Older patients, hospitalized patients, and patients with terminal illness often wish to share their beliefs, to hear those of their physician, and to have their physician pray for or with them.4,12,29 Physicians may consider conducting a spiritual assessment with patients who fall into these groups, or with other established or new patients. In addition, physicians may wish to assess patients who face existential crises, such as those in whom a chronic disease has been diagnosed, those with worsening illness, or those with new or persistent mental health disease. Finally, physicians may consider the casual remarks that patients sometimes make about their faith or spiritual practices as cues inviting discussion. In some cases, a spiritual conversation is most easily introduced when patients bring up concerns and crises without prompting.

Conducting the Spiritual Assessment

Before conducting a spiritual assessment, physicians should consider their personal faith tradition, beliefs and practices, positive and negative experiences, attitudes on faith and healing, and comfort and ability to participate in another's spirituality or share their own. Some physicians may not consider themselves spiritual, may not wish to discuss spirituality, or may vary in their level of ease or capability in discussing spiritual concerns. Rather than a coercive responsibility, conducting a spiritual assessment and offering spiritual support are similar to eliciting a social history and empathizing after the delivery of a negative diagnosis. They provide yet another way to understand and support patients in their experience of health and illness.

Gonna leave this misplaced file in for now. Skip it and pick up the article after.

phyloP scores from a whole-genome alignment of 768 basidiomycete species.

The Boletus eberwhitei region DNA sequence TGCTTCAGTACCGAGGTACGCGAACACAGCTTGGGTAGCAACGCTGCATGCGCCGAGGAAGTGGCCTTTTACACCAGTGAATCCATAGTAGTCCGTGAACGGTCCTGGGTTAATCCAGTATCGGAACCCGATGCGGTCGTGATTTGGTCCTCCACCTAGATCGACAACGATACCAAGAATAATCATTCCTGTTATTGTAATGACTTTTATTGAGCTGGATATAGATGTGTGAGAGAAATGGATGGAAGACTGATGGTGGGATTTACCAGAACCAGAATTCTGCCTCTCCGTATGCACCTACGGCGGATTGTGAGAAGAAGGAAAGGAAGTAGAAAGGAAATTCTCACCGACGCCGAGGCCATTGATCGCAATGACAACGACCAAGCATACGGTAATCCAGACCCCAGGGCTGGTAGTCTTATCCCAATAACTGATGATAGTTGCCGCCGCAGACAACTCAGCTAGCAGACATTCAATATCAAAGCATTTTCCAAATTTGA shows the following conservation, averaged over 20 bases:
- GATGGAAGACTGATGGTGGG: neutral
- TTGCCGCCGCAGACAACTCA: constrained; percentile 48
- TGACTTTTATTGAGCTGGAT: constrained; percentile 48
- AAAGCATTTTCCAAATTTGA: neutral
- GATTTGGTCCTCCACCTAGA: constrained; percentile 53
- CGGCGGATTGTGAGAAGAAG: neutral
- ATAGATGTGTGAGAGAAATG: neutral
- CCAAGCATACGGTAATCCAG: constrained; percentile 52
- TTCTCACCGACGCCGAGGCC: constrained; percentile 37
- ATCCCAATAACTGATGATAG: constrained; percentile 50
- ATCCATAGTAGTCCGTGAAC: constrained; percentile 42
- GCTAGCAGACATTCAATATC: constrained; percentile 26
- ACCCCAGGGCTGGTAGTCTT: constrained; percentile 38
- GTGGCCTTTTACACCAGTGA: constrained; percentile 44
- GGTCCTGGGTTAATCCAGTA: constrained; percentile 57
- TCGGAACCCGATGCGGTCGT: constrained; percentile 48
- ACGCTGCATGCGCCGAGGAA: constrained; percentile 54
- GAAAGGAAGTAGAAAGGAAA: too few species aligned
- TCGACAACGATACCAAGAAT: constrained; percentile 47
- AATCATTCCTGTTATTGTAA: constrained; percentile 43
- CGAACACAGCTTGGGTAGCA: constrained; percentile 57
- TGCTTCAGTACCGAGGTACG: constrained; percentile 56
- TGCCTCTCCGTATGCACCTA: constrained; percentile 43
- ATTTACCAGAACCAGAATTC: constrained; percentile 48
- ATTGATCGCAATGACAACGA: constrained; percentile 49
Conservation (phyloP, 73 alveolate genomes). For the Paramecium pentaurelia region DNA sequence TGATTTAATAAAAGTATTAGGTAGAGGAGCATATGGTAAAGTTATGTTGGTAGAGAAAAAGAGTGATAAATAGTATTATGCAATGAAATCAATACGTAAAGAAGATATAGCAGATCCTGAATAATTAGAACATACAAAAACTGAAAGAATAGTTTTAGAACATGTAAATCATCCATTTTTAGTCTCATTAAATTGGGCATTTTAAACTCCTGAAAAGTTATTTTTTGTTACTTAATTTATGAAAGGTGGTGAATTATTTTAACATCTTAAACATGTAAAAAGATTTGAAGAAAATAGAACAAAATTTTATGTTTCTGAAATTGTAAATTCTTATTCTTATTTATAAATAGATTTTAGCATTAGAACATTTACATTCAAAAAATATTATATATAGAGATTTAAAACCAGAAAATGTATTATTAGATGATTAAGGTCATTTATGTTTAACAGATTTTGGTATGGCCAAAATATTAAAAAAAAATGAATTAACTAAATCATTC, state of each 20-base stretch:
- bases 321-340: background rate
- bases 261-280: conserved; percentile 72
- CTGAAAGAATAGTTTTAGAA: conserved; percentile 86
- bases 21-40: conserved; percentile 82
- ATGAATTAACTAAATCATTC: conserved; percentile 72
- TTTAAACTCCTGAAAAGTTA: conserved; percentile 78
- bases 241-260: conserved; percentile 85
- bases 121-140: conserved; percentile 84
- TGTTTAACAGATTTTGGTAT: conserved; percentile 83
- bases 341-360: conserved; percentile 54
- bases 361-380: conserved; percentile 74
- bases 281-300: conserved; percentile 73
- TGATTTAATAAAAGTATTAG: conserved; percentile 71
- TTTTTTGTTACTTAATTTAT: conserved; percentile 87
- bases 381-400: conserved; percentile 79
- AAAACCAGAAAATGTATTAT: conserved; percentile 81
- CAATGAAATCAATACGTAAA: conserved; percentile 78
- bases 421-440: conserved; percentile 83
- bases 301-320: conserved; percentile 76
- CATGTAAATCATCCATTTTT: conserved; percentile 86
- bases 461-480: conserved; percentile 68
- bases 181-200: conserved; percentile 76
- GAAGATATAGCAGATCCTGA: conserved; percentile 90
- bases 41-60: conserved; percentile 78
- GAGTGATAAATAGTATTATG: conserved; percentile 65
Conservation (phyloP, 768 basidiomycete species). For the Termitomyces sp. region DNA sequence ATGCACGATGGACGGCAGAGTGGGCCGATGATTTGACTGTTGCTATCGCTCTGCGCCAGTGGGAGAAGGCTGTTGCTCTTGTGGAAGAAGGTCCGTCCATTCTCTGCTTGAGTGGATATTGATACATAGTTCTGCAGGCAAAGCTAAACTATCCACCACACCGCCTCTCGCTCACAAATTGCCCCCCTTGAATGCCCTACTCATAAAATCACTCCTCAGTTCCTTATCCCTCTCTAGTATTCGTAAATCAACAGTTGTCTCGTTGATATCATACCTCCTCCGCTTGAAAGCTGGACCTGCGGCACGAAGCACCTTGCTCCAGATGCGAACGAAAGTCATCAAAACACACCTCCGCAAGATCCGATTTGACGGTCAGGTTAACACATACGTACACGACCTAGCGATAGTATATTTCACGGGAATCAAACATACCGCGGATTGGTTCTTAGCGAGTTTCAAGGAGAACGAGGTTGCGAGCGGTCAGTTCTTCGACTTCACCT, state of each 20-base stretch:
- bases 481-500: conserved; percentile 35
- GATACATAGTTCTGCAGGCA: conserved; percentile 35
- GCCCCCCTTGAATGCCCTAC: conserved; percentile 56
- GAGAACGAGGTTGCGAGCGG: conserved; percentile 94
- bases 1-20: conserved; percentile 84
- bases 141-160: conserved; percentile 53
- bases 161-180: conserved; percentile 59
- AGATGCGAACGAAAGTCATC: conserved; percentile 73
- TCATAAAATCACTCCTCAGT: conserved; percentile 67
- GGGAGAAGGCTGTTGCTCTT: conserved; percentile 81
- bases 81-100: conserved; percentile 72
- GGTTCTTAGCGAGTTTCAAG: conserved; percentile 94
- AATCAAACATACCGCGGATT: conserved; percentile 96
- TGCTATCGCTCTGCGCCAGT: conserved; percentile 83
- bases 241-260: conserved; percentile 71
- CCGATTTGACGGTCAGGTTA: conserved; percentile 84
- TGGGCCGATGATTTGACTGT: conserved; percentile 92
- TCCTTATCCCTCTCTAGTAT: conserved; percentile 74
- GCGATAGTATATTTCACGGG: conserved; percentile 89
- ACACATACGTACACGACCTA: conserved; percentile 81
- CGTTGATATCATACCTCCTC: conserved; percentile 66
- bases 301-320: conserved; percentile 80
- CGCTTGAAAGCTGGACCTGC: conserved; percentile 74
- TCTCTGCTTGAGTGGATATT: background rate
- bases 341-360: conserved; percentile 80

Several tools exist to help physicians conduct a spiritual history. The FICA Spiritual History Tool (Table 130) uses an acronym to guide health professionals through a series of questions designed to elicit patient spirituality and its potential effect on health care. Starting with queries about faith and belief, it proceeds to ask about their importance to the patient, the patient's community of faith, and how the patient wishes the physician to address spirituality in his or her care.

Table 1.

FICA Spiritual History Tool

Category Sample questions

Faith and belief

Do you have spiritual beliefs that help you cope with stress?

If the patient responds "no," consider asking: what gives your life meaning?

Importance

Have your beliefs influenced how you take care of yourself in this illness?

Community

Are you part of a spiritual or religious community?

Is this of support to you, and how?

Address in care

How would you like me to address these issues in your health care?


Adapted with permission from The George Washington Institute for Spirituality and Health. FICA spiritual history tool. http://www.gwumc.edu/gwish/clinical/fica.cfm. Accessed March 10, 2011.

Table 1.   FICA Spiritual History Tool

View Table

Table 1.

FICA Spiritual History Tool

Category Sample questions

Faith and belief

Do you have spiritual beliefs that help you cope with stress?

If the patient responds "no," consider asking: what gives your life meaning?

Importance

Have your beliefs influenced how you take care of yourself in this illness?

Community

Are you part of a spiritual or religious community?

Is this of support to you, and how?

Address in care

How would you like me to address these issues in your health care?